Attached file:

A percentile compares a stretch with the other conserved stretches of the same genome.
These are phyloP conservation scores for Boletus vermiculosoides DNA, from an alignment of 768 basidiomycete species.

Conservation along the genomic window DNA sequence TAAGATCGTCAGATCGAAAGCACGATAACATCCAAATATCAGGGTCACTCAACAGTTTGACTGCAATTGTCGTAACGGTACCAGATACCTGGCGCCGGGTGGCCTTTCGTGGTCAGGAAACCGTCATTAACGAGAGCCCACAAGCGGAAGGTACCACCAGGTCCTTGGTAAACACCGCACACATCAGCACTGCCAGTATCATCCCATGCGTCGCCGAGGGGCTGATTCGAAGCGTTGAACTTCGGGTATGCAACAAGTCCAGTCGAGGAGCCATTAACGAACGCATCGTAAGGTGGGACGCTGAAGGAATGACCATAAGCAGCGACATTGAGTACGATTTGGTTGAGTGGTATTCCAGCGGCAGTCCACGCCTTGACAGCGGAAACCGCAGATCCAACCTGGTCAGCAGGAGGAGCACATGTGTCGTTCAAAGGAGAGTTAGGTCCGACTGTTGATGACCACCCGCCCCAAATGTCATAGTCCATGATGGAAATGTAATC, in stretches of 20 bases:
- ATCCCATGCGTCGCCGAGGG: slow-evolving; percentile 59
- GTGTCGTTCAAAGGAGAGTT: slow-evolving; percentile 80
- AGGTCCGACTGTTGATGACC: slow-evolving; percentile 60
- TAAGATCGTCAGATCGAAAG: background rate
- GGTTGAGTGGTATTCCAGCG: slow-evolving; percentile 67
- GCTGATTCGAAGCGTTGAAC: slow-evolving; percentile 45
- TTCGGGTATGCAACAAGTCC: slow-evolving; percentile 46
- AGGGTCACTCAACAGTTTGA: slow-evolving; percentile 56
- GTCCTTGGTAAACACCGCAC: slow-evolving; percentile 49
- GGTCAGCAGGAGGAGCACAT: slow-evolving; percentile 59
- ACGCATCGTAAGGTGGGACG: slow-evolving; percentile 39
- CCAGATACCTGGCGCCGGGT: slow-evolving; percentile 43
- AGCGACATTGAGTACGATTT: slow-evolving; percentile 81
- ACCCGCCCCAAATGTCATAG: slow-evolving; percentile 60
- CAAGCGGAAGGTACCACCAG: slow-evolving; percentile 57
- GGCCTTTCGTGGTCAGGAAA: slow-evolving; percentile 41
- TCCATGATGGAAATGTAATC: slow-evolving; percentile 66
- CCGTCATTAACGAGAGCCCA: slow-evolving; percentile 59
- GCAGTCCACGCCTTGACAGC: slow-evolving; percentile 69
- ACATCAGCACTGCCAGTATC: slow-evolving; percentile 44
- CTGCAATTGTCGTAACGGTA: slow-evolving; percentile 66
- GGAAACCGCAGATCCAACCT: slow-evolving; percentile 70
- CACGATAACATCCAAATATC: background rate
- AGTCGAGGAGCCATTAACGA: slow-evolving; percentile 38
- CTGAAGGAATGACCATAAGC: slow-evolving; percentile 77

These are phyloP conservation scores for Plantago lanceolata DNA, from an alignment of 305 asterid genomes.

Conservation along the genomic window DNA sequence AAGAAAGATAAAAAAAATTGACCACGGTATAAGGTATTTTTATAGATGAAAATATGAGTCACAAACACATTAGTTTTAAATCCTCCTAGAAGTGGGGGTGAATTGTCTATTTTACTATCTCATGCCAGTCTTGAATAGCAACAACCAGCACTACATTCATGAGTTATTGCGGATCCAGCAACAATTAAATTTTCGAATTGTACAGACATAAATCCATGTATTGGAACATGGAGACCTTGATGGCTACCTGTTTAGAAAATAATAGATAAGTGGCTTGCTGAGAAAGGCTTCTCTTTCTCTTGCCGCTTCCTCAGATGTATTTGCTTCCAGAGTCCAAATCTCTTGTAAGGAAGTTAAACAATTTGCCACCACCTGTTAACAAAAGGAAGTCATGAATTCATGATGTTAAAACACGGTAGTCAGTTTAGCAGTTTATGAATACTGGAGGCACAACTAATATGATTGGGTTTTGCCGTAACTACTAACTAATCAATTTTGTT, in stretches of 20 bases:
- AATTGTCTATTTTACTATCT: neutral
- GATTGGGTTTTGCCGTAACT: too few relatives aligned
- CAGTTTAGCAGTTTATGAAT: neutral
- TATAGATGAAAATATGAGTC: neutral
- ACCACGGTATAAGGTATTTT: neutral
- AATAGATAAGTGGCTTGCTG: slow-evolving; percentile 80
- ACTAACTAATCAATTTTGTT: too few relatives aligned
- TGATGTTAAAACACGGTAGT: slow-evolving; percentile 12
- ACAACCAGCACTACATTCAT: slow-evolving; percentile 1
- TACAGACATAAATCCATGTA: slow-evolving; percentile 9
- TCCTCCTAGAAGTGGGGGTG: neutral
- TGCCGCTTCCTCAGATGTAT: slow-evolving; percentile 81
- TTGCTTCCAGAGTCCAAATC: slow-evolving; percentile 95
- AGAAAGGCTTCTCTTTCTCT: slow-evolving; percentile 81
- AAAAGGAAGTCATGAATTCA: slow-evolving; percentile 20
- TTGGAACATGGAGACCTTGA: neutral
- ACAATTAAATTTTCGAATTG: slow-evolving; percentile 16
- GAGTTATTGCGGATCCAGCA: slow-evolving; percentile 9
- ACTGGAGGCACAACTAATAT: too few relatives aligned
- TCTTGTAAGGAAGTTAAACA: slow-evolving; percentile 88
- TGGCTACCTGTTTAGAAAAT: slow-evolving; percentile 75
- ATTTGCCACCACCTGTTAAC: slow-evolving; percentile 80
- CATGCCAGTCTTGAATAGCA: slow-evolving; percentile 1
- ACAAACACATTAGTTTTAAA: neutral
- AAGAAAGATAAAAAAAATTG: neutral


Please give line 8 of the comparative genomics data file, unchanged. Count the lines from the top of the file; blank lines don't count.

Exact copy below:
- GGTTGAGTGGTATTCCAGCG: slow-evolving; percentile 67